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Teacher puts students in driver’s seat for Afrodeutsch lessons

Teacher puts students in driver’s seat for Afrodeutsche lessons

Seventh grade German students at CRMS learn about the lives of various African-Americans or Afrodeutsche during Black History Month

Top row: ’Frau’ Patricia Walton, CRMS German teacher, seventh-graders Jayanna Hunter, Eleanor Race, Danielle Grunwald and Sarah Truitt. Bottom row: Dion Christoforatos, Joe Tortella and Madison Waddington with their posters on the Afrodeutsche on Feb. 22 (Krystal Nurse/The Sun).


The Sun

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German teacher at Clearview Regional Middle School “Frau” Patricia Walton allowed her seventh-grade students to do their own take on Black History Month with African-Americans and black figures of German descent.

Seven students spoke on the experiences of six figures: Richard Adjei (black German soccer player-turned Olympic bobsledder), Louis Brody (Afro-German actor), Ika “Erika” Hugel-Marshall (Afro-German author), Marie “Leila Negra” Nejar (Afro-German singer and actress), Jana Pareigis (German journalist of various ethnic background) and Jesse Owens (American track and field Olympic athlete).

“Traditionally, we tend to focus on [Martin Luther King Jr.] and Rosa Parks, and instead, we put the kids in charge and let them choose their own figures, such as historical figures, sports, rappers, writers and others,” said Walton. “Teenagers in Germany are the same teenagers here.”

The students, she added, had figures who were alive during and after World War II, and some who were alive during the Civil Rights Movement and now, which allowed the students to see how differently, or similarly, they were treated compared to African-Americans in the U.S.

“Generally, we seem to find out that before World War II, they were treated better in Germany than they were in America,” said Walton. “They could go into restaurants, hotels, bathrooms, they were in jazz clubs, and some of our Afro-Americans going over there had a much better experience and they didn’t face as much discrimination as they did here.”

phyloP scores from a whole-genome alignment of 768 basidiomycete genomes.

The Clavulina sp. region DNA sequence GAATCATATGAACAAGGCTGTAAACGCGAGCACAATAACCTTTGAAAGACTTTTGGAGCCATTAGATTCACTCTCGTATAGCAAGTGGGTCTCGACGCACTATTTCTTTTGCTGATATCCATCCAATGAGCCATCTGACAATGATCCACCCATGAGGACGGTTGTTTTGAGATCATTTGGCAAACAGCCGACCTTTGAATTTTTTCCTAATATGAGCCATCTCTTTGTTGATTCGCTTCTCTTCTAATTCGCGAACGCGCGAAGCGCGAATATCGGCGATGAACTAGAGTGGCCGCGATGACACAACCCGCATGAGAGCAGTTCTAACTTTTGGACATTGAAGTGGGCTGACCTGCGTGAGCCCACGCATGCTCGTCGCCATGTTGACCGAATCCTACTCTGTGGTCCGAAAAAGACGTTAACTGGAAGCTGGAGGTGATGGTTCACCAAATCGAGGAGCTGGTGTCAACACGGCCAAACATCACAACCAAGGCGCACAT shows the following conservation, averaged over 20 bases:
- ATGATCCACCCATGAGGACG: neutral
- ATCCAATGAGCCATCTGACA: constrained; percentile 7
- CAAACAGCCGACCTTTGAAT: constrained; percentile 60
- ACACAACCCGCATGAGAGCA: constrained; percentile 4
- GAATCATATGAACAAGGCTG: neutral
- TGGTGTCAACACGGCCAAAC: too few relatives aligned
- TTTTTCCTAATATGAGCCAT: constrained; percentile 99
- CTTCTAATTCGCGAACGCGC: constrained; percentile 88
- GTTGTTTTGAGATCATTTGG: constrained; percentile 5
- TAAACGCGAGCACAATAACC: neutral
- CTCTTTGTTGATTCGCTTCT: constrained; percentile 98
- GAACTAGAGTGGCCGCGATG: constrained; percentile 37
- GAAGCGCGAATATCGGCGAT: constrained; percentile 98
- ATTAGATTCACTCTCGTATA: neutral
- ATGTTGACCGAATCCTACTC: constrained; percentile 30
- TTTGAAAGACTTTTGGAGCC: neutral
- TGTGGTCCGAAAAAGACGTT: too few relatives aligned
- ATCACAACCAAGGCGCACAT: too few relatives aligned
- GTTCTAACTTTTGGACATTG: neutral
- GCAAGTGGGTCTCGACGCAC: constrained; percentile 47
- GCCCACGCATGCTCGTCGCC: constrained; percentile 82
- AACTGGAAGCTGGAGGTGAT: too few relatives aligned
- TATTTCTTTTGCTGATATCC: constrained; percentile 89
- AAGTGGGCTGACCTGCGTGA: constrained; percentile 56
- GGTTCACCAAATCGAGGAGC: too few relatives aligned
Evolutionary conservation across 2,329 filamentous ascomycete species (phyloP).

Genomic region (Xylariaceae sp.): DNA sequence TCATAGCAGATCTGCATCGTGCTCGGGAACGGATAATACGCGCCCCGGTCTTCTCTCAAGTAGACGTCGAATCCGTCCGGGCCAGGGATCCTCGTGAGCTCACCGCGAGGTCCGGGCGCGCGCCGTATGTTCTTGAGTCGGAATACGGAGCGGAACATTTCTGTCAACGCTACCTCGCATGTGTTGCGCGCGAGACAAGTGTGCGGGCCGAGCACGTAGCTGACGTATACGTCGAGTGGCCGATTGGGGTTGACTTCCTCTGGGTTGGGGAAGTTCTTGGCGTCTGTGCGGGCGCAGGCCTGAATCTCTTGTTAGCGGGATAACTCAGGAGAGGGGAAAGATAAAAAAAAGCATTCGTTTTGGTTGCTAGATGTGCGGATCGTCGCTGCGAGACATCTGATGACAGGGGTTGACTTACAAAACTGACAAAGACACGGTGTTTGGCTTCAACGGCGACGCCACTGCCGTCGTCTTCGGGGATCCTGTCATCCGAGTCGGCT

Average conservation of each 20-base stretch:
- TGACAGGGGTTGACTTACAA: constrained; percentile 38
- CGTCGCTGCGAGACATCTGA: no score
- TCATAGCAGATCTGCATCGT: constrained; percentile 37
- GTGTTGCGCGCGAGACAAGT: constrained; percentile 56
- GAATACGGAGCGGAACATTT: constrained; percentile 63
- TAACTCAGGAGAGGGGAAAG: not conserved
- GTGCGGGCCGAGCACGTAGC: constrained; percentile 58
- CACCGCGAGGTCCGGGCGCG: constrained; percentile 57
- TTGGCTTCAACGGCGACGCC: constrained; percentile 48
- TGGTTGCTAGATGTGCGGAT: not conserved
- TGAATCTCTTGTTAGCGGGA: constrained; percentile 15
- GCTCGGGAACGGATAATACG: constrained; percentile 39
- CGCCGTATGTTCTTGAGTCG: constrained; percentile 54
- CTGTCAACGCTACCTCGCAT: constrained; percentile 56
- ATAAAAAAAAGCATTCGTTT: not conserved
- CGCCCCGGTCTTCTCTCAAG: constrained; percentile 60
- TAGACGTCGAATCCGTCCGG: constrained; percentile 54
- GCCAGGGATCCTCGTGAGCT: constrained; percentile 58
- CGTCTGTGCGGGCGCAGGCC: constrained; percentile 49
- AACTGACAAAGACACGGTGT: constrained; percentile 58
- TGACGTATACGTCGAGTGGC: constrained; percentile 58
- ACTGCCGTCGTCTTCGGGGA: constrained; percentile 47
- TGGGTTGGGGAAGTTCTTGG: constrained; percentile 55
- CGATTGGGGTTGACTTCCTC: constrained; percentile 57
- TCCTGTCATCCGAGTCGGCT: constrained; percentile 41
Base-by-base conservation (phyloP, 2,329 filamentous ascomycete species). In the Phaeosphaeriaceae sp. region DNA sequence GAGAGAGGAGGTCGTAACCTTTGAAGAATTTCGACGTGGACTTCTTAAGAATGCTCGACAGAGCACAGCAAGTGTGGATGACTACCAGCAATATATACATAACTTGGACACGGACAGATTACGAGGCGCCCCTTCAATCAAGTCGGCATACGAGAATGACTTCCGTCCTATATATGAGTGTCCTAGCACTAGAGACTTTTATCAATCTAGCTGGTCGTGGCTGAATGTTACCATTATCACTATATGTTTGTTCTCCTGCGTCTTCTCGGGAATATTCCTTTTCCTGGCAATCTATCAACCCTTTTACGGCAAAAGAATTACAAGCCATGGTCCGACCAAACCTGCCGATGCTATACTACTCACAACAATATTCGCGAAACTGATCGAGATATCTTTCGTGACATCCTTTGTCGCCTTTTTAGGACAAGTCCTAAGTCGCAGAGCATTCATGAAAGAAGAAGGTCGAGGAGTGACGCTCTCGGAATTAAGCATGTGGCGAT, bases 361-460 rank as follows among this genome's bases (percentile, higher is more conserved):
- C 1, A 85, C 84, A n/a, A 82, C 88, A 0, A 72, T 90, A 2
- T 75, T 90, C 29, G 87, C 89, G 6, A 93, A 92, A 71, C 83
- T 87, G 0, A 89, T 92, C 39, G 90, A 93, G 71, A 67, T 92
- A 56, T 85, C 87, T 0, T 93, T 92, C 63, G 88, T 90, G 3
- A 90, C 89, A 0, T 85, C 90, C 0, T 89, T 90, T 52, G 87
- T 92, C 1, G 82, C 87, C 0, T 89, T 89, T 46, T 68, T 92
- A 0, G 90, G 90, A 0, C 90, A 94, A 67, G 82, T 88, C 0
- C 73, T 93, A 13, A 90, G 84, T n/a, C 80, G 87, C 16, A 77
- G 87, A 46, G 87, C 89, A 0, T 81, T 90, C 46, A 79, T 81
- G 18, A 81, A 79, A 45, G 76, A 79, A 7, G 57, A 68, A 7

Eleanor Race, who studied Owens, remarked how, after his 1936 Olympic golds in Berlin, Germany, Owens was welcomed more by Germany and Adolf Hitler than the U.S., his home country, and former president Franklin D. Roosevelt who, she said, didn’t extend a White House invitation to Owens.

Some of the people the seventh-graders studied had opposite experiences.

“During WWII, [Brody’s] acting career came to a halt as he stopped appearing in so many movies,” said Dion Christoforatos. He later added Brody’s career dipped due to Hitler.

Madison Waddington said when the person she studied, Pareigis, who is a journalist in Germany, is asked about where she’s from in relation to her skin color, she is often stared at in a negative manner and will sometimes hear racist comments.

“I think it’s interesting how it was almost easy-going back then, and it’s weird how now time is going backwards,” said Waddington. “Now, they have to face discrimination.”

Walton added other students found out that, despite the Nazi party’s ban in Germany, people are still pushing back against Germans of a darker complexion today.

“People are coming up to them and saying ‘where were you born’ and they’d say they’re German, and the one guy someone did a project on, makes T-shirts and is an American, and he went to study in Germany and he gets asked all of the time ‘do you have drugs?’” said Walton.

Seventh-grader Danielle Grunwald said the lesson has helped her see how African-Americans were treated during the Civil Rights Movement with the treatment many are facing now in Germany.

Walton said she plans to do something similar for Women’s History Month.


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